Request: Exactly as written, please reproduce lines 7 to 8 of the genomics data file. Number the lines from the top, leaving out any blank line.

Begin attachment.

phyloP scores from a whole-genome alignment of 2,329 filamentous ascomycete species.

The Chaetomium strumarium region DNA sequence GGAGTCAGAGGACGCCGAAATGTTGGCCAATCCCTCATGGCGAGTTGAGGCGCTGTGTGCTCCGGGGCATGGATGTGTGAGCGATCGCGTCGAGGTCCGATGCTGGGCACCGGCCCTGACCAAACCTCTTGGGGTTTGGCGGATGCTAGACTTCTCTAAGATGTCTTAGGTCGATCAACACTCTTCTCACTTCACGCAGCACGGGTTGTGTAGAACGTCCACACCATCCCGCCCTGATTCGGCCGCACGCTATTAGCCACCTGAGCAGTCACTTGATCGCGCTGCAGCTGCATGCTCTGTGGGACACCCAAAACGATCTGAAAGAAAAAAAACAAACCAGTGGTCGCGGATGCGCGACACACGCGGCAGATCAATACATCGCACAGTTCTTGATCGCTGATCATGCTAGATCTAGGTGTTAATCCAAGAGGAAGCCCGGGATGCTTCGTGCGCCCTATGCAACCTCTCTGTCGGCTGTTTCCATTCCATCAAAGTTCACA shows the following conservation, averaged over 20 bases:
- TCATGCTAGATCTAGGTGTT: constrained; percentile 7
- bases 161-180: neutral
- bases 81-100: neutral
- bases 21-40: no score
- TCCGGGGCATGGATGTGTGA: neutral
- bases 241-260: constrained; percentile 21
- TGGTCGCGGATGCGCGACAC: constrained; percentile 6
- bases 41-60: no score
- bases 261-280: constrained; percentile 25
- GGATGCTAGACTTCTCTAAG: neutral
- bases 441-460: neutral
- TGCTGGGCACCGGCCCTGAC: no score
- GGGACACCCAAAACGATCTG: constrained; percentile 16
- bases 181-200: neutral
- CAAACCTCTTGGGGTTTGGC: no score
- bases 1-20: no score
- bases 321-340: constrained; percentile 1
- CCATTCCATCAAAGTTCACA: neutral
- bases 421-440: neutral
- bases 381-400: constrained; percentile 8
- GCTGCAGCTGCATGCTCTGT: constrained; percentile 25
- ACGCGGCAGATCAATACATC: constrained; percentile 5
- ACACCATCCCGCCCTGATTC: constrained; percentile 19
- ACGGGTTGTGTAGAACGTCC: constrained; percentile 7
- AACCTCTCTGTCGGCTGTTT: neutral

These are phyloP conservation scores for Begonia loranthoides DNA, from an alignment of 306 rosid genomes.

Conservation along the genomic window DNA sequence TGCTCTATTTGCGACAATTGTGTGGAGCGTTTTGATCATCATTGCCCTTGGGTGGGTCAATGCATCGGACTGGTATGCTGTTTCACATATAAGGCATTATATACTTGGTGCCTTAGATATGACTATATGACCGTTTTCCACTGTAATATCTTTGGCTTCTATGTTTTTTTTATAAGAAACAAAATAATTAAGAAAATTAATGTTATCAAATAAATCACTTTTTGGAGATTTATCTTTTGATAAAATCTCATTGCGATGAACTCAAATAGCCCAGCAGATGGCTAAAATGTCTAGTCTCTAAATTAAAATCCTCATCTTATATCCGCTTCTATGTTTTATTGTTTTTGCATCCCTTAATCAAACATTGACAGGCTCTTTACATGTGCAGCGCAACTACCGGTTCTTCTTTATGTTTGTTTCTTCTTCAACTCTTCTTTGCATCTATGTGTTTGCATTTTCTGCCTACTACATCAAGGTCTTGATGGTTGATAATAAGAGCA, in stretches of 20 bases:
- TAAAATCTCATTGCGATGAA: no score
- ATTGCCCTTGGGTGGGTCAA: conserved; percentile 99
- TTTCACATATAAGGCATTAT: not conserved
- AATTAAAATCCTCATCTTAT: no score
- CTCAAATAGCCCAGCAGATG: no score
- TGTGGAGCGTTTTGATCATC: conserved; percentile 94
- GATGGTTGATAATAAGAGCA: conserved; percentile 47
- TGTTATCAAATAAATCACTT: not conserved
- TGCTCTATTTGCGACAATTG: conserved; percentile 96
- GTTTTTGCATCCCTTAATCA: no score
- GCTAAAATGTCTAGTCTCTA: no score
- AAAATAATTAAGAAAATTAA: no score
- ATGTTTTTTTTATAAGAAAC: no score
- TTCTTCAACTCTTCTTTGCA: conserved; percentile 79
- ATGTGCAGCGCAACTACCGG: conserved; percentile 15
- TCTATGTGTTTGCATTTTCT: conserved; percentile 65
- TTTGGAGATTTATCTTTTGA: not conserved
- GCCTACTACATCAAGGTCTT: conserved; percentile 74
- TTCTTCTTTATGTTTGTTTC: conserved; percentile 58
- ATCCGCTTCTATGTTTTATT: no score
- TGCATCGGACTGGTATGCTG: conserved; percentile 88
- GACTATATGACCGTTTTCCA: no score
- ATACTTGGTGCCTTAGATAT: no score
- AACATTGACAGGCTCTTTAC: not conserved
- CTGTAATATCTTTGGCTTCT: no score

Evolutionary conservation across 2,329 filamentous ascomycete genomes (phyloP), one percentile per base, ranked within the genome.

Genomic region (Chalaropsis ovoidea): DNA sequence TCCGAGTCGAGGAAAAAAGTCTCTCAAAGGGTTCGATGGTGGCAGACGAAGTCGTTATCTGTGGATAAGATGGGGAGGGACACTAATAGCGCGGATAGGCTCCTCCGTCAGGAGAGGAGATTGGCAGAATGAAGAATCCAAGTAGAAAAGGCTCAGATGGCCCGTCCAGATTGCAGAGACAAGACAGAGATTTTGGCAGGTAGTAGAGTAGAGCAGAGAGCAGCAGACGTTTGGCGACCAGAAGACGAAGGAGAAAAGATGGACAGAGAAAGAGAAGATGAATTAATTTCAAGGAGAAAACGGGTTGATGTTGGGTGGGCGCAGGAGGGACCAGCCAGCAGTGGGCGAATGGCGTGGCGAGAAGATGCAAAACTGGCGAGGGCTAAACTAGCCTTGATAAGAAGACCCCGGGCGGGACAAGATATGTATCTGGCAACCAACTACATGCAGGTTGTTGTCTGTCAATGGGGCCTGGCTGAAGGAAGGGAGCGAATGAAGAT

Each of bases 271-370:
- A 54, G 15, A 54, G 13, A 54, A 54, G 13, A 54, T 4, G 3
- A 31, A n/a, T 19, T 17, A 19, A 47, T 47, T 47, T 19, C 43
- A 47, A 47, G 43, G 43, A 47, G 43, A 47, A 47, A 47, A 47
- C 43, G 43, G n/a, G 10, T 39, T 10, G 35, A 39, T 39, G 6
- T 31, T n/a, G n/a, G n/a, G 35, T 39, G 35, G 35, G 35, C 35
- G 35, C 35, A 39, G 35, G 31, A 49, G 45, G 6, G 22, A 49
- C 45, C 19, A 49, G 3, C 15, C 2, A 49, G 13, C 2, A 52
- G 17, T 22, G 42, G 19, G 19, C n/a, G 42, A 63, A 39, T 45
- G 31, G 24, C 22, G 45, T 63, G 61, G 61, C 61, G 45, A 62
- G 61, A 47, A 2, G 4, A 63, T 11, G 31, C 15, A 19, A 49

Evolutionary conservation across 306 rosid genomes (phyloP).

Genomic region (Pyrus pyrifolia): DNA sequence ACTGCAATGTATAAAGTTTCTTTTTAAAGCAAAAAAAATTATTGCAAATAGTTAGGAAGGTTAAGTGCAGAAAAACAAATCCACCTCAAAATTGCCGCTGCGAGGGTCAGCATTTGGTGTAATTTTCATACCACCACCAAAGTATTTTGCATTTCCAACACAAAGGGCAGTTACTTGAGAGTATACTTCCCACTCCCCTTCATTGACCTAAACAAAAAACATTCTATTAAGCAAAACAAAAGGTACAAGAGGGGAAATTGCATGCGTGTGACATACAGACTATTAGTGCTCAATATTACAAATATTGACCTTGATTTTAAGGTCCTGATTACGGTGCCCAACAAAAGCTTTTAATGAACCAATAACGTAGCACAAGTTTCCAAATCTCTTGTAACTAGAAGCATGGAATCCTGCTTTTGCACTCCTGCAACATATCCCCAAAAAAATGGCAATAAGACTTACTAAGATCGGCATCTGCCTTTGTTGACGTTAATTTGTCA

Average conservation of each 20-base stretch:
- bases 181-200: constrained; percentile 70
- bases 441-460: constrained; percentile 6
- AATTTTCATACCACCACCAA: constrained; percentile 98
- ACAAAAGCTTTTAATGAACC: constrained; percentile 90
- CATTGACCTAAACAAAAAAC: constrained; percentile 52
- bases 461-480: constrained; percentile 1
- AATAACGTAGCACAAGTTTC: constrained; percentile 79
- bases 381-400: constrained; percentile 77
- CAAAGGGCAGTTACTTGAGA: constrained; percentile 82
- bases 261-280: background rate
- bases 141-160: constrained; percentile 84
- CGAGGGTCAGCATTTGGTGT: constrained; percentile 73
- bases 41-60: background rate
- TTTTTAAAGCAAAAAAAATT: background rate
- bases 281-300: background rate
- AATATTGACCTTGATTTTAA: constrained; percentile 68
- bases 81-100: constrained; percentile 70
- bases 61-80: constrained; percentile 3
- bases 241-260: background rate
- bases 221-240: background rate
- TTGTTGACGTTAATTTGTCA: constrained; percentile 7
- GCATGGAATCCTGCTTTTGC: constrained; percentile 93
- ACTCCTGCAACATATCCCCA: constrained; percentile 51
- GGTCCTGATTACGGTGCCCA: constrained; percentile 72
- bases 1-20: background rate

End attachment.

- TCCGGGGCATGGATGTGTGA: neutral
- bases 241-260: constrained; percentile 21